Russian field artillery brigades and regiments will receive Orlan-10 reconnaissance unmanned aerial vehicles (UAV) capable of using miniature electronic intelligence (ELINT) systems to detect enemy command posts, signal centers and the positions of artillery guns and multiple-launch rocket launchers.
Russian air force Orlan-10 UAV (Unmanned Aerial Vehicle) at Army-2016 International Military Technical Forum near Moscow in September 2016.
The primary purpose of the latest artillery survey UAV will be to spot enemy counterbattery radars that pinpoint artillery systems with an accuracy of several meters.
The sophisticated system has passed almost all of its tests, a Defense Ministry official close to the subject told the Izvestia daily. The table of organization and equipment of the new artillery survey units to operate the UAV is being devised. Initially, recon drones will be organic to the field artillery brigades of the combined-arms armies and then they will field with the intelligence, surveillance and reconnaissance inventory of the artillery regiments of the infantry and armored divisions.
The unmanned artillery survey system is a rather complex high-tech product embodying several UAVs, a data analysis and processing station and an automated control system. The core of the unmanned artillery survey system is several Orlan-10 drones furnished with miniature ELINT pods able to detect the enemy’s signals traffic and emissions of his counterbattery radars.
The UAVs downlink the gathered data to the system’s ground-based command post, where the processing station analyzes the intel gleaned and the automated control system adjusts the Orlans’ flight paths so that triangulate the radars detected. Once the target is acquired, one of the UAVs will loiter over its position, feeding its grids and video imagery to friendly artillery units to help them to obliterate the target.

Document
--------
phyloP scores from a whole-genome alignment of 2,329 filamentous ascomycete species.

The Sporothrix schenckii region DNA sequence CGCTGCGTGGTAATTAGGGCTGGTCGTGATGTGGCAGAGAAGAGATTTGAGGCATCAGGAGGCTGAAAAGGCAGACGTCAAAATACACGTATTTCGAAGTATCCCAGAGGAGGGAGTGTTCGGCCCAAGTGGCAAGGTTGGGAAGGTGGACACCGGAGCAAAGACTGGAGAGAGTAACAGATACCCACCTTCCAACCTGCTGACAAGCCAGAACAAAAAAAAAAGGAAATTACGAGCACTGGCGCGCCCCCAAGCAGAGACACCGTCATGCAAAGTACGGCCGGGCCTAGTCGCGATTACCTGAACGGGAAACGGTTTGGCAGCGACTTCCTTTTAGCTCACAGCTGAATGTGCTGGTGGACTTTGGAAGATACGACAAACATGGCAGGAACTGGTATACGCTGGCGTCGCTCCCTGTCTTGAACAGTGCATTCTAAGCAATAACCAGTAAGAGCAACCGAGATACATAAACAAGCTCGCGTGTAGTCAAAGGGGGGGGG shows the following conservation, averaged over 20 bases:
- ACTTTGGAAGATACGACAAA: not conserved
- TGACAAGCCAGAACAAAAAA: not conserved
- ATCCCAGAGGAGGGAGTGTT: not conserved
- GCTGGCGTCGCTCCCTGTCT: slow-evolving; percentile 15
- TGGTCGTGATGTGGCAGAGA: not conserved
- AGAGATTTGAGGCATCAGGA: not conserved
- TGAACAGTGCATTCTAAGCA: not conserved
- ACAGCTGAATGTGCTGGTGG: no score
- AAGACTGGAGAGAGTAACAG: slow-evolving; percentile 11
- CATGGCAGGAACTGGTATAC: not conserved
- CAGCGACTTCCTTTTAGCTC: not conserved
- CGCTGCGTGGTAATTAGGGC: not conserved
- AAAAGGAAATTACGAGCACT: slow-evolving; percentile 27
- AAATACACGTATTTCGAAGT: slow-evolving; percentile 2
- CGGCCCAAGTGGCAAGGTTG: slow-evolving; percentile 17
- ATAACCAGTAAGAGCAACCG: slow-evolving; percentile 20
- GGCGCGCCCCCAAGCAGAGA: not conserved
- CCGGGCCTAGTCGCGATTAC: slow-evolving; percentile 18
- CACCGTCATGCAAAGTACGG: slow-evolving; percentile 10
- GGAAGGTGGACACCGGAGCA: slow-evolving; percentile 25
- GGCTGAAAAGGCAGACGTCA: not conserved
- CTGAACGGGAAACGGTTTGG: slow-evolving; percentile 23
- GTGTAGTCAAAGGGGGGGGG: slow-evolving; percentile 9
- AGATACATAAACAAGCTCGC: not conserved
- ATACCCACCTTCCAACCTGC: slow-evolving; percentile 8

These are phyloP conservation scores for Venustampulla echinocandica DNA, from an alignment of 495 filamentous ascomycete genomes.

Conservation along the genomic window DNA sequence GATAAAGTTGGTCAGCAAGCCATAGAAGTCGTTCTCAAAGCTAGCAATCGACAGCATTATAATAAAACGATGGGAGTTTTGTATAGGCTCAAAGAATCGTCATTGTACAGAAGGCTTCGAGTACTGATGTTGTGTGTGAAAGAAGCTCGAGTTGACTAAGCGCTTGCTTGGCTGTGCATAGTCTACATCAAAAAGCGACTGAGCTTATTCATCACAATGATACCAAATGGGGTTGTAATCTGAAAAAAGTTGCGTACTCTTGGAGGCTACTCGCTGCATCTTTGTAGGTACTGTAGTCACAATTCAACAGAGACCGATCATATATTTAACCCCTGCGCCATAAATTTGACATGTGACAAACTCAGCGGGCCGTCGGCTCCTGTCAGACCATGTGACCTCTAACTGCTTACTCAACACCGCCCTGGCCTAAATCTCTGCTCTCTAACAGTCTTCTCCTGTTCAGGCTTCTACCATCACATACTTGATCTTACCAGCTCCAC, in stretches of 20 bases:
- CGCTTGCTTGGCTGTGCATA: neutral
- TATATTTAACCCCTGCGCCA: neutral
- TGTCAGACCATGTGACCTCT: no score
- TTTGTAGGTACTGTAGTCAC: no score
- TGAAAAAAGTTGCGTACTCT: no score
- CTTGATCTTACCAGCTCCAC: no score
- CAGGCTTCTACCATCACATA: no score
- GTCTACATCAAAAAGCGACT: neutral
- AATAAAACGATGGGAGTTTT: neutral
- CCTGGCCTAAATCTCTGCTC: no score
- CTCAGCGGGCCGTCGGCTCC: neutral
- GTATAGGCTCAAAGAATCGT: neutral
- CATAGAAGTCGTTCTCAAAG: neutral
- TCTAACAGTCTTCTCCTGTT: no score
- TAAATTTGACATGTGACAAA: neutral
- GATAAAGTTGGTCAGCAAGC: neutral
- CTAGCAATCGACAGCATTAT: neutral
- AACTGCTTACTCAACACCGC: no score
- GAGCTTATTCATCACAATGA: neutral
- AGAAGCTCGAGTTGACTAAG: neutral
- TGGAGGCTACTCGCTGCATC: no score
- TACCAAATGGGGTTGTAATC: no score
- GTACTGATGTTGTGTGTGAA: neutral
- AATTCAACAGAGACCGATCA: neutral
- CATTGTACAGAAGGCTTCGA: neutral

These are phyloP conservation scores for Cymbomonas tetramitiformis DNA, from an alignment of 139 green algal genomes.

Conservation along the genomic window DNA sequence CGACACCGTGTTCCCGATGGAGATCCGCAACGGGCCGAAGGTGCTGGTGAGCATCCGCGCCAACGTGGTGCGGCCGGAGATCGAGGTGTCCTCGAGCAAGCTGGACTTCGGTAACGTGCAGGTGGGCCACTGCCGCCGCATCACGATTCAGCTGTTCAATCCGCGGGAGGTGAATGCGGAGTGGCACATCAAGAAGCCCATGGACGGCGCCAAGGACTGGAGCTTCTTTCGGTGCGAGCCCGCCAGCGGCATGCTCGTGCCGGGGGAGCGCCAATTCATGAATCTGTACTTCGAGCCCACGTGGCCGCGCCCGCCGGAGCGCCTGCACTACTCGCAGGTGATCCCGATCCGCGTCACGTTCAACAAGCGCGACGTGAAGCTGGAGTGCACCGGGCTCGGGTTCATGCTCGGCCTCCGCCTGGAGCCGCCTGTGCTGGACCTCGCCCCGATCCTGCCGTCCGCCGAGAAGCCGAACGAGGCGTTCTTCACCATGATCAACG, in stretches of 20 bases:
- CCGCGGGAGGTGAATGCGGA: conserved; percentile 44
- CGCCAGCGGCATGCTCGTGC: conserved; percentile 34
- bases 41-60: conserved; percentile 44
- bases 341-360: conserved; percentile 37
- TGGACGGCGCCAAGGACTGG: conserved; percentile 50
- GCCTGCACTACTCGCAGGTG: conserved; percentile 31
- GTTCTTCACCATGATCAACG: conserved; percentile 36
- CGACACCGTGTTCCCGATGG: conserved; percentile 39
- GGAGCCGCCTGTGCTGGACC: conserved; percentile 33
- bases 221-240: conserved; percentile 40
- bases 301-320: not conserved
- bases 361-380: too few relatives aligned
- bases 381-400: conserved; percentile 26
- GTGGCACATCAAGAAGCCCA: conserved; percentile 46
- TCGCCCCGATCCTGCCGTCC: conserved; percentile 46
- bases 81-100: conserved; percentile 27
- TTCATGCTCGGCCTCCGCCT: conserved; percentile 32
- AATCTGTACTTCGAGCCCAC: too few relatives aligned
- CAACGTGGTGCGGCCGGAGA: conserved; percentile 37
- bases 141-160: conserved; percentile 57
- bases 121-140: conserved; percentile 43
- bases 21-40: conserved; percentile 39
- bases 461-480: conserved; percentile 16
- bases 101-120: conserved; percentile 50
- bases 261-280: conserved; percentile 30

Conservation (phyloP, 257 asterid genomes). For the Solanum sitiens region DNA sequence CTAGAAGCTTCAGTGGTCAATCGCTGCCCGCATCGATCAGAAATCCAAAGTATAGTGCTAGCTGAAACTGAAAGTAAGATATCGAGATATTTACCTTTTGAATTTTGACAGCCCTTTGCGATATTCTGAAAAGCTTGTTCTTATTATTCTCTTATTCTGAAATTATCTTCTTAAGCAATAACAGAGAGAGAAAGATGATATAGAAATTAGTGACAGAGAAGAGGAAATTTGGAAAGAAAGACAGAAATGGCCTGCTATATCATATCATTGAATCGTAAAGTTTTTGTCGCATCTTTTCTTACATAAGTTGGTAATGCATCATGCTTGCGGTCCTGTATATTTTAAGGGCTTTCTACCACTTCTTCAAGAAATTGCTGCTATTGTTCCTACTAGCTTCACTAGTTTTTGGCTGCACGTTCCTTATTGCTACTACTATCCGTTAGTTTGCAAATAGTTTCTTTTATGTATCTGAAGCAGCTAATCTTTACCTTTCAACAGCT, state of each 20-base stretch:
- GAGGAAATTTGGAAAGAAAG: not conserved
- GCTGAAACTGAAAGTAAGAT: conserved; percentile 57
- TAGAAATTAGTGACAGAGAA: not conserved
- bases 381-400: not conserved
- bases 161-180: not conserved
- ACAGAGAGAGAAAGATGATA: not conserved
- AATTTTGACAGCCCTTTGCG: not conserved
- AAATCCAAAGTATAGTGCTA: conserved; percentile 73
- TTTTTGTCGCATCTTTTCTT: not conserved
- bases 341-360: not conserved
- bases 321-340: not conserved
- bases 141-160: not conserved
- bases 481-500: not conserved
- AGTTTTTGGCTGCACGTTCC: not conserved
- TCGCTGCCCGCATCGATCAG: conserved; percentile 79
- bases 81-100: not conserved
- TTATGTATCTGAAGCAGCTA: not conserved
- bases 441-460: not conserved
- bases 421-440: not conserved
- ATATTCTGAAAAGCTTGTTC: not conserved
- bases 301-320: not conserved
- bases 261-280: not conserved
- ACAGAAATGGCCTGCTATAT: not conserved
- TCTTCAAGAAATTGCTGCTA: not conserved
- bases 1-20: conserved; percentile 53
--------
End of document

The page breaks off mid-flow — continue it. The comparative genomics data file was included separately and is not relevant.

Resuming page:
The unmanned artillery survey system can acquire a wide range of targets, a field artillery officer familiar with the operation of the unique system tells the Izvestia daily. They are the radars of air defense systems, radars supporting the flight operations of enemy aircraft, and even miniature radars widely used by scouts and infantrymen for observation out to a range of several kilometers.
At present, the US and NATO militaries have a wide spectrum of counterbattery radars differing in dimensions and rocket, missile, artillery projectile and mortar bomb detection range. For instance, the AN/TPQ-36 in the US Army’s inventory is mounted on a small trailer easily towed by an ordinary Humvee. The radar spots up to 99 targets within a 90-deg. sector, seeing a rocket or missile at a range of 25 km and artillery projectile at 18 km out. It takes it less than 1 s to process the target’s trajectory and velocity data, which analysis enables the AN/TPQ-36 to position the gun that fired it.
“According to the lessons learn from recent wars and armed conflicts, field artillery remains the Kling of Battle,” expert Alexei Leonkov tells the Izvestia daily. “Massed artillery fire cannot be replaced even by air strikes. The best way to safeguard friendly forces against enemy artillery is to wipe it out with the so-called counterbattery fire by detecting and immediately suppressing the positions of enemy field artillery systems. For this reason, the United States and their NATO allies have always paid close attention to counterbattery radar development.”
The expert noted that the Orlan-10 unmanned artillery survey system would enable Russian artillerymen both to win duels with the enemy and establish their fire superiority in battle, on the one hand, and to inflict heavy damage on the enemy’s control and air defense systems and other important targets, according to the Izvestia daily.
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